ST. GEORGE — For those who opted for a natural Christmas tree this year, you either bought a tree at a local lot or chopped one down. 

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But Christmas is over so now what? 

The answer will differ depending on whether you’re in Washington County or Iron County. But in both areas, there are drop-off locations where people can bring their trees for disposal.  

In St. George and other areas of Washington County, disposing of a tree can be as simple as leaving it curbside. 

“People can leave their tree at the curb on the same day as their trash is picked up after Dec. 27,” a spokesperson for Republic Services, which handles trash collection in Washington County, told St. George News.

But for people in St. George and surrounding areas who want to get rid of trees on their own timetable – or not irk their neighbors by leaving a dead Christmas tree on the curb for too long – the St. George Reuse Center at 575 E. Brigham Road is accepting used Christmas trees and will turn them into mulch and compost that will be used in local parks and other uses. 

The city of St. George estimates it saves $100,000 per year by converting green waste into other uses at the center.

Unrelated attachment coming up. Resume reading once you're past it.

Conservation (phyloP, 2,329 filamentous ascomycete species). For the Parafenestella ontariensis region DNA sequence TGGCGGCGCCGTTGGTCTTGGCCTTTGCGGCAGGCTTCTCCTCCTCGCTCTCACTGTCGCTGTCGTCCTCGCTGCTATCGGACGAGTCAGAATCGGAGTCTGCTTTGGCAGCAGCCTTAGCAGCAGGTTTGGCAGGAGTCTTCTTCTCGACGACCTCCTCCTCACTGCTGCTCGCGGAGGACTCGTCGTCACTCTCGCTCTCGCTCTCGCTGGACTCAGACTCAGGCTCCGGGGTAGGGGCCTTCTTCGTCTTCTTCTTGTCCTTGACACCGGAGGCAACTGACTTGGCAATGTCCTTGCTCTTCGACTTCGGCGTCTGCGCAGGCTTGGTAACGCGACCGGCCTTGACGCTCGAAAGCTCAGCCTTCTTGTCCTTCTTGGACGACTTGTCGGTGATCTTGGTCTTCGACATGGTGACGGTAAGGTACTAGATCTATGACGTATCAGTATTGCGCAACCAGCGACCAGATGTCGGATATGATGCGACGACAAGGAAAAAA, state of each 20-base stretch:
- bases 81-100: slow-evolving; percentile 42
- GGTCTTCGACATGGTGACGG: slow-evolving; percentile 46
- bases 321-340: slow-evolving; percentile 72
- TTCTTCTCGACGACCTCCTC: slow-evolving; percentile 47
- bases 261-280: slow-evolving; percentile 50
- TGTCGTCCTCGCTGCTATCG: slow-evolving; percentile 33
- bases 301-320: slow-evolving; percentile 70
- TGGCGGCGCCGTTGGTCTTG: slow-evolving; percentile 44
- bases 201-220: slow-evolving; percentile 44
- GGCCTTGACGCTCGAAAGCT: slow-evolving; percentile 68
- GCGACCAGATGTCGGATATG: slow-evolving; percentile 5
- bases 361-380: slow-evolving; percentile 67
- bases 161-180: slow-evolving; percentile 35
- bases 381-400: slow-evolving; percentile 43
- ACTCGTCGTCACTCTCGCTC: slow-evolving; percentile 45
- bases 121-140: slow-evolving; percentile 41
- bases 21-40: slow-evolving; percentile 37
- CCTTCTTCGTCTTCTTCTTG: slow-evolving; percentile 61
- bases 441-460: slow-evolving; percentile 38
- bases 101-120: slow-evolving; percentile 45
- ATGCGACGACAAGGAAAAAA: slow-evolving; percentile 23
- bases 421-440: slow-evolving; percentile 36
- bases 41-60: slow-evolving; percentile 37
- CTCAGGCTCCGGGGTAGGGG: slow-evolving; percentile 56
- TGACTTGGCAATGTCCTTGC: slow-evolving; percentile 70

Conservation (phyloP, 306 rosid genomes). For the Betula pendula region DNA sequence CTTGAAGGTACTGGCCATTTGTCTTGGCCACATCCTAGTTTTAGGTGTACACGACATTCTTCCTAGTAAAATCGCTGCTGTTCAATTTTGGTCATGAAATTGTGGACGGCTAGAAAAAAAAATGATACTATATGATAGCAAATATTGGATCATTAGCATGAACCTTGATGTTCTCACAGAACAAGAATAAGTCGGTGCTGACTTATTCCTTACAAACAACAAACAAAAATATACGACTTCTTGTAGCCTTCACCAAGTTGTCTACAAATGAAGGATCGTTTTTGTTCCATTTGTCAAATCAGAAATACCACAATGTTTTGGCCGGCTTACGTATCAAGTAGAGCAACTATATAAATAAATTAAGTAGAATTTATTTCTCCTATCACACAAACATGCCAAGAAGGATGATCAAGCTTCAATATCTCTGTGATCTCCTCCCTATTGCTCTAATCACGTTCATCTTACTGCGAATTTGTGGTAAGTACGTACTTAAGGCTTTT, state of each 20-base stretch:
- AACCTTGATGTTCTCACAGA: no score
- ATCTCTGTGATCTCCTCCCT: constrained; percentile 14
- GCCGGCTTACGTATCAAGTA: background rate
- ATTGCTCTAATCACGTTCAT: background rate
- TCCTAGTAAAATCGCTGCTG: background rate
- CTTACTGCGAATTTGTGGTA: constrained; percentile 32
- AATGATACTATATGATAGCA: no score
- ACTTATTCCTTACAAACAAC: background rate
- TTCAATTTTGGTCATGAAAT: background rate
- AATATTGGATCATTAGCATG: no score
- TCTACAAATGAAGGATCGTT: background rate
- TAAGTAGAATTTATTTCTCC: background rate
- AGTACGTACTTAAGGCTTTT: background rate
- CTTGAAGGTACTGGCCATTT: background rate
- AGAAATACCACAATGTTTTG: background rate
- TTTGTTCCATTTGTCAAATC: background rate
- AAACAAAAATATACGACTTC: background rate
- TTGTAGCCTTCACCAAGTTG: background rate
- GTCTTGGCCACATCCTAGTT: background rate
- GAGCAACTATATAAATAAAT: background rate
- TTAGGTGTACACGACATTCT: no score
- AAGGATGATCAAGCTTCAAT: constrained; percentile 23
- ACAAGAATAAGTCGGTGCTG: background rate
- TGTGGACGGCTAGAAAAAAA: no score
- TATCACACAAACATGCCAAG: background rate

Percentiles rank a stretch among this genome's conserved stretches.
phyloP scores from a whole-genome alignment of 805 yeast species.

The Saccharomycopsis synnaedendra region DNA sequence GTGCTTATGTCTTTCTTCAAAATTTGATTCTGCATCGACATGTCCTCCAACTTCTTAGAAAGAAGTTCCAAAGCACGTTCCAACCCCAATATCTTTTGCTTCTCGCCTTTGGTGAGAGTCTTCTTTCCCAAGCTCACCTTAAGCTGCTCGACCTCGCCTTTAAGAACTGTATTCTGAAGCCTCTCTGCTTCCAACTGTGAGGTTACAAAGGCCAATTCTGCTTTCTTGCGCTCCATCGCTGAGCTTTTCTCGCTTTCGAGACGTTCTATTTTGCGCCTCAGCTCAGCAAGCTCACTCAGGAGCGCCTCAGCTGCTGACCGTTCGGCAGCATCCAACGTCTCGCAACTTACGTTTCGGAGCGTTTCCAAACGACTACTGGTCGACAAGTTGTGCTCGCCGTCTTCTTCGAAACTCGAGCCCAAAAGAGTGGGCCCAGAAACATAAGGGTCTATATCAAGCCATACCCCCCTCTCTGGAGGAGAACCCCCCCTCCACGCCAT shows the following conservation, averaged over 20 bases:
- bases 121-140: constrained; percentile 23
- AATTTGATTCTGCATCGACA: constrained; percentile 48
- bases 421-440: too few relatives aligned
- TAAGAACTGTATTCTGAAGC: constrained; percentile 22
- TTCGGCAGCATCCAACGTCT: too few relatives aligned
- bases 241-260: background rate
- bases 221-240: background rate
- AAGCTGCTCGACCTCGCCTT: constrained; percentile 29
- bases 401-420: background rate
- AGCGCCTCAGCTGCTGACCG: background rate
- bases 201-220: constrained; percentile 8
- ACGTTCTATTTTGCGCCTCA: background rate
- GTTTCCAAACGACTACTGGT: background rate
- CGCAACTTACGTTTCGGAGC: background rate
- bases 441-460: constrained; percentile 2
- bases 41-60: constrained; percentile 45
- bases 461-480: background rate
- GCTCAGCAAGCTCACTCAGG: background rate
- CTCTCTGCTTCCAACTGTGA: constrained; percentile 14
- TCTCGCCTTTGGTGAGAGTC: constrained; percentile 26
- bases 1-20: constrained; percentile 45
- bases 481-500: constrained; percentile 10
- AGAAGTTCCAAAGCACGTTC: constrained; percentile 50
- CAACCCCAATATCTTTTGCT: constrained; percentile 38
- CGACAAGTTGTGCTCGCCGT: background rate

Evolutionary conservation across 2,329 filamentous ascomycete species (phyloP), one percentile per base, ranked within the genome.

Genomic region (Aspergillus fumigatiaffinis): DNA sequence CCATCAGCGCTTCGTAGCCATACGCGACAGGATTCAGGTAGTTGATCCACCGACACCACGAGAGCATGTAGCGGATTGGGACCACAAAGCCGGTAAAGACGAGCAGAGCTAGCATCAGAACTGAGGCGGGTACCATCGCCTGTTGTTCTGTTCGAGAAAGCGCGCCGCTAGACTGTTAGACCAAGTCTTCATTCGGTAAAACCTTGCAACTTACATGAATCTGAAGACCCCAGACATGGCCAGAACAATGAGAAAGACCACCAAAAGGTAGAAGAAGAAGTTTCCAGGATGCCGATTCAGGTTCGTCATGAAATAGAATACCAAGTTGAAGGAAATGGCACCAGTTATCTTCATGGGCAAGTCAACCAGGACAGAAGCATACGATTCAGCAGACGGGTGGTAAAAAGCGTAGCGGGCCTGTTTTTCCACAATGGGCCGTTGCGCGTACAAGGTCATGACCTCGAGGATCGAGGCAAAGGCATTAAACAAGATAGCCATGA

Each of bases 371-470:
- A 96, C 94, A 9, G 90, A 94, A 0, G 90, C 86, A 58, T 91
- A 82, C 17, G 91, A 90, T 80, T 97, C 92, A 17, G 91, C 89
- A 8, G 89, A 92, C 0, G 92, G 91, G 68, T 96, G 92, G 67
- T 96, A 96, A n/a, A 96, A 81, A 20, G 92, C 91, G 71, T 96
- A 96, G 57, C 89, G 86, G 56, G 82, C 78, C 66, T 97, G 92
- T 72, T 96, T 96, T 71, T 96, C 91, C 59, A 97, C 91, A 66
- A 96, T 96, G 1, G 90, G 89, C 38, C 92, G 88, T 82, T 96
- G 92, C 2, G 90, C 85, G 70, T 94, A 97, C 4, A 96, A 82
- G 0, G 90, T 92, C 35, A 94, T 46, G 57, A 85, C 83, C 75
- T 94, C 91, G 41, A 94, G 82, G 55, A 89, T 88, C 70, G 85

Don’t dump the trees in Cedar City

Residents of Cedar City and other places in Iron County shouldn’t be dumping their trees curbside. Eric Witzke, the street and solid waste superintendent, said the trees won’t be picked up.

“Not unless they cut the tree up and are able to get it all in a bin,” Witzke told St. George News. “We would prefer that people use the tree sites. We will not pick up trees left next to the cans or sticking out of the can.”

Until Jan. 17, there will be four sites in Cedar City where residents can drop off their Christmas trees: 

Coal Creek Road and Main Street
Wedgewood Lane and Canyon Center Drive
100 East and Center Street
Cedar City Aquatic Center near the baseball fields

What about the fake trees?

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Even though they are often advertised as recyclable, artificial trees are usually anything but recyclable – at least locally. 

According to, most artificial trees are made with vinyl, known by the scientific name polyvinyl chloride or PVC. Vinyl is difficult to recycle and it can be hard to find anyone who will recycle it, according to the website.

Artificial trees and their parts put into blue bins in Washington County may still make their way to the Republic Services Southern Nevada Recycling Center in North Las Vegas. But like supermarket bags and other difficult-to-recycle plastics, they will end up in the landfill anyway

And a worker at the Empire Recycling Services facility in St. George told St. George News they also won’t accept PVC plastics like artificial trees.

That leaves tree owners the choice of either dumping them in the regular garbage or taking advantage of artificial trees’ reuse advantage by putting the tree back in the box and storing it until next year.

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